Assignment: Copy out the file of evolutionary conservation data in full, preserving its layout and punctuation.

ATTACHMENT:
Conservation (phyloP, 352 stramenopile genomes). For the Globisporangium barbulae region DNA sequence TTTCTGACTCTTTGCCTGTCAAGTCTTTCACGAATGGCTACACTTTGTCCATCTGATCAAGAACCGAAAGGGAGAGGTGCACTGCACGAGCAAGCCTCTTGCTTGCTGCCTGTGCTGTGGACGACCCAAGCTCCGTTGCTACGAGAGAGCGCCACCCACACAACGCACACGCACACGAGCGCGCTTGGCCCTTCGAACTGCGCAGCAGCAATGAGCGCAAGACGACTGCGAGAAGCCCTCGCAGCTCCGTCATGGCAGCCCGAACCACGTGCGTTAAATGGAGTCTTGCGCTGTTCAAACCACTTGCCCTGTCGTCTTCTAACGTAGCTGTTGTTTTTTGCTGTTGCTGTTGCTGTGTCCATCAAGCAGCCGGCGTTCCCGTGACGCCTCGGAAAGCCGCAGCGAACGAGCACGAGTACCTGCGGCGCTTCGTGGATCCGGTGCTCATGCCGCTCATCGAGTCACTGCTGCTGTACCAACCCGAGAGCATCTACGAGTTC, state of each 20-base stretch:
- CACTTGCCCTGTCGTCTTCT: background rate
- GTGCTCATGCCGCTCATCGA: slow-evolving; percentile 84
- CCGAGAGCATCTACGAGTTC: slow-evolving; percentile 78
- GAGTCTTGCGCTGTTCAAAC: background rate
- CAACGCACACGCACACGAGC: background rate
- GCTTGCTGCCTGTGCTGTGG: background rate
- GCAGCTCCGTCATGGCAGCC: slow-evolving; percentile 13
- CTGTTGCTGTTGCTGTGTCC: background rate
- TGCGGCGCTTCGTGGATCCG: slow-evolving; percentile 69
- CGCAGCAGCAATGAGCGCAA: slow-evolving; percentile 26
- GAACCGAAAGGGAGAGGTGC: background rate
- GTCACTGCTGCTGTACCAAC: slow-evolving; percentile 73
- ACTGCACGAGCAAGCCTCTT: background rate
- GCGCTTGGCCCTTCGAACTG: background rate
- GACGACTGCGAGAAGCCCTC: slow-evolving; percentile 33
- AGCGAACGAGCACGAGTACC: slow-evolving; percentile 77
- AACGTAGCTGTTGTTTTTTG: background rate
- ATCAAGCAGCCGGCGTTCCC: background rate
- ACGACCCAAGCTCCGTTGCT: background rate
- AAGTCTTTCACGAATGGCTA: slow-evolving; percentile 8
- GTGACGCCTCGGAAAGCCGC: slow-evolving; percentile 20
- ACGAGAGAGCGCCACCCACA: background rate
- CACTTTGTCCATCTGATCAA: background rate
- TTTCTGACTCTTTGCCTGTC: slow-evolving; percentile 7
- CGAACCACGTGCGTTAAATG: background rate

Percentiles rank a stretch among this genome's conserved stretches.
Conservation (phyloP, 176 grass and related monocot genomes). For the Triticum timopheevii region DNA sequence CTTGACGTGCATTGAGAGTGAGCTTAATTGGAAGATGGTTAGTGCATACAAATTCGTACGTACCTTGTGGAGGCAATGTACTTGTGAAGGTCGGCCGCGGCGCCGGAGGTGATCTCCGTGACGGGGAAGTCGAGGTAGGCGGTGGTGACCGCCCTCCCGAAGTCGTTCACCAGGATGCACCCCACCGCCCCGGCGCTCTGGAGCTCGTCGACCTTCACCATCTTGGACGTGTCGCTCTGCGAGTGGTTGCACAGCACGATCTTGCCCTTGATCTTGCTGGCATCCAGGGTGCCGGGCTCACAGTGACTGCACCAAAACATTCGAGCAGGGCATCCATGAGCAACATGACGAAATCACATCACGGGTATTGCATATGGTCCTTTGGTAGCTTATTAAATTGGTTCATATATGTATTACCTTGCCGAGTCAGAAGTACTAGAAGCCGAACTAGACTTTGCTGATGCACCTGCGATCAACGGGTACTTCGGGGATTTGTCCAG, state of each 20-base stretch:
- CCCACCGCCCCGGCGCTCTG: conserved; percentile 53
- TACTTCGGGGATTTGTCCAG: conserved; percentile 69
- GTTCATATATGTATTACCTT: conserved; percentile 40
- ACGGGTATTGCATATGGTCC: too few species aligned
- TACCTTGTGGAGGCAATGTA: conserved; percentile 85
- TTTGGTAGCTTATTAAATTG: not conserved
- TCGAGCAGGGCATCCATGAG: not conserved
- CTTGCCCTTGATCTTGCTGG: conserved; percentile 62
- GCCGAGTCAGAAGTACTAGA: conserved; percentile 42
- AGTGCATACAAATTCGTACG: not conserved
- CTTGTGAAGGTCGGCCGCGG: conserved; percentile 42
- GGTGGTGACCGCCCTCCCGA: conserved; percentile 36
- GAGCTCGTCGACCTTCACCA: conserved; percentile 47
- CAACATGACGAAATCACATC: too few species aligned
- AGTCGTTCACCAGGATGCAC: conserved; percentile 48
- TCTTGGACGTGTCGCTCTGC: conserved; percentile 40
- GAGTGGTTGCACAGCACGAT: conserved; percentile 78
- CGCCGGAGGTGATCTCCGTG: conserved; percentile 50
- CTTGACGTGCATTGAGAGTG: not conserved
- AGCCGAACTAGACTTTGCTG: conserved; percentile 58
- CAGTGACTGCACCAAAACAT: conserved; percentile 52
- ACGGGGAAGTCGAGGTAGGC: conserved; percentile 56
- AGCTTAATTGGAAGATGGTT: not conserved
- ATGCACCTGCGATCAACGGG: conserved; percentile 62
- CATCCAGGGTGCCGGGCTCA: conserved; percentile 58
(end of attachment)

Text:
Conservation (phyloP, 352 stramenopile genomes). For the Globisporangium barbulae region DNA sequence TTTCTGACTCTTTGCCTGTCAAGTCTTTCACGAATGGCTACACTTTGTCCATCTGATCAAGAACCGAAAGGGAGAGGTGCACTGCACGAGCAAGCCTCTTGCTTGCTGCCTGTGCTGTGGACGACCCAAGCTCCGTTGCTACGAGAGAGCGCCACCCACACAACGCACACGCACACGAGCGCGCTTGGCCCTTCGAACTGCGCAGCAGCAATGAGCGCAAGACGACTGCGAGAAGCCCTCGCAGCTCCGTCATGGCAGCCCGAACCACGTGCGTTAAATGGAGTCTTGCGCTGTTCAAACCACTTGCCCTGTCGTCTTCTAACGTAGCTGTTGTTTTTTGCTGTTGCTGTTGCTGTGTCCATCAAGCAGCCGGCGTTCCCGTGACGCCTCGGAAAGCCGCAGCGAACGAGCACGAGTACCTGCGGCGCTTCGTGGATCCGGTGCTCATGCCGCTCATCGAGTCACTGCTGCTGTACCAACCCGAGAGCATCTACGAGTTC, state of each 20-base stretch:
- CACTTGCCCTGTCGTCTTCT: background rate
- GTGCTCATGCCGCTCATCGA: slow-evolving; percentile 84
- CCGAGAGCATCTACGAGTTC: slow-evolving; percentile 78
- GAGTCTTGCGCTGTTCAAAC: background rate
- CAACGCACACGCACACGAGC: background rate
- GCTTGCTGCCTGTGCTGTGG: background rate
- GCAGCTCCGTCATGGCAGCC: slow-evolving; percentile 13
- CTGTTGCTGTTGCTGTGTCC: background rate
- TGCGGCGCTTCGTGGATCCG: slow-evolving; percentile 69
- CGCAGCAGCAATGAGCGCAA: slow-evolving; percentile 26
- GAACCGAAAGGGAGAGGTGC: background rate
- GTCACTGCTGCTGTACCAAC: slow-evolving; percentile 73
- ACTGCACGAGCAAGCCTCTT: background rate
- GCGCTTGGCCCTTCGAACTG: background rate
- GACGACTGCGAGAAGCCCTC: slow-evolving; percentile 33
- AGCGAACGAGCACGAGTACC: slow-evolving; percentile 77
- AACGTAGCTGTTGTTTTTTG: background rate
- ATCAAGCAGCCGGCGTTCCC: background rate
- ACGACCCAAGCTCCGTTGCT: background rate
- AAGTCTTTCACGAATGGCTA: slow-evolving; percentile 8
- GTGACGCCTCGGAAAGCCGC: slow-evolving; percentile 20
- ACGAGAGAGCGCCACCCACA: background rate
- CACTTTGTCCATCTGATCAA: background rate
- TTTCTGACTCTTTGCCTGTC: slow-evolving; percentile 7
- CGAACCACGTGCGTTAAATG: background rate

Percentiles rank a stretch among this genome's conserved stretches.
Conservation (phyloP, 176 grass and related monocot genomes). For the Triticum timopheevii region DNA sequence CTTGACGTGCATTGAGAGTGAGCTTAATTGGAAGATGGTTAGTGCATACAAATTCGTACGTACCTTGTGGAGGCAATGTACTTGTGAAGGTCGGCCGCGGCGCCGGAGGTGATCTCCGTGACGGGGAAGTCGAGGTAGGCGGTGGTGACCGCCCTCCCGAAGTCGTTCACCAGGATGCACCCCACCGCCCCGGCGCTCTGGAGCTCGTCGACCTTCACCATCTTGGACGTGTCGCTCTGCGAGTGGTTGCACAGCACGATCTTGCCCTTGATCTTGCTGGCATCCAGGGTGCCGGGCTCACAGTGACTGCACCAAAACATTCGAGCAGGGCATCCATGAGCAACATGACGAAATCACATCACGGGTATTGCATATGGTCCTTTGGTAGCTTATTAAATTGGTTCATATATGTATTACCTTGCCGAGTCAGAAGTACTAGAAGCCGAACTAGACTTTGCTGATGCACCTGCGATCAACGGGTACTTCGGGGATTTGTCCAG, state of each 20-base stretch:
- CCCACCGCCCCGGCGCTCTG: conserved; percentile 53
- TACTTCGGGGATTTGTCCAG: conserved; percentile 69
- GTTCATATATGTATTACCTT: conserved; percentile 40
- ACGGGTATTGCATATGGTCC: too few species aligned
- TACCTTGTGGAGGCAATGTA: conserved; percentile 85
- TTTGGTAGCTTATTAAATTG: not conserved
- TCGAGCAGGGCATCCATGAG: not conserved
- CTTGCCCTTGATCTTGCTGG: conserved; percentile 62
- GCCGAGTCAGAAGTACTAGA: conserved; percentile 42
- AGTGCATACAAATTCGTACG: not conserved
- CTTGTGAAGGTCGGCCGCGG: conserved; percentile 42
- GGTGGTGACCGCCCTCCCGA: conserved; percentile 36
- GAGCTCGTCGACCTTCACCA: conserved; percentile 47
- CAACATGACGAAATCACATC: too few species aligned
- AGTCGTTCACCAGGATGCAC: conserved; percentile 48
- TCTTGGACGTGTCGCTCTGC: conserved; percentile 40
- GAGTGGTTGCACAGCACGAT: conserved; percentile 78
- CGCCGGAGGTGATCTCCGTG: conserved; percentile 50
- CTTGACGTGCATTGAGAGTG: not conserved
- AGCCGAACTAGACTTTGCTG: conserved; percentile 58
- CAGTGACTGCACCAAAACAT: conserved; percentile 52
- ACGGGGAAGTCGAGGTAGGC: conserved; percentile 56
- AGCTTAATTGGAAGATGGTT: not conserved
- ATGCACCTGCGATCAACGGG: conserved; percentile 62
- CATCCAGGGTGCCGGGCTCA: conserved; percentile 58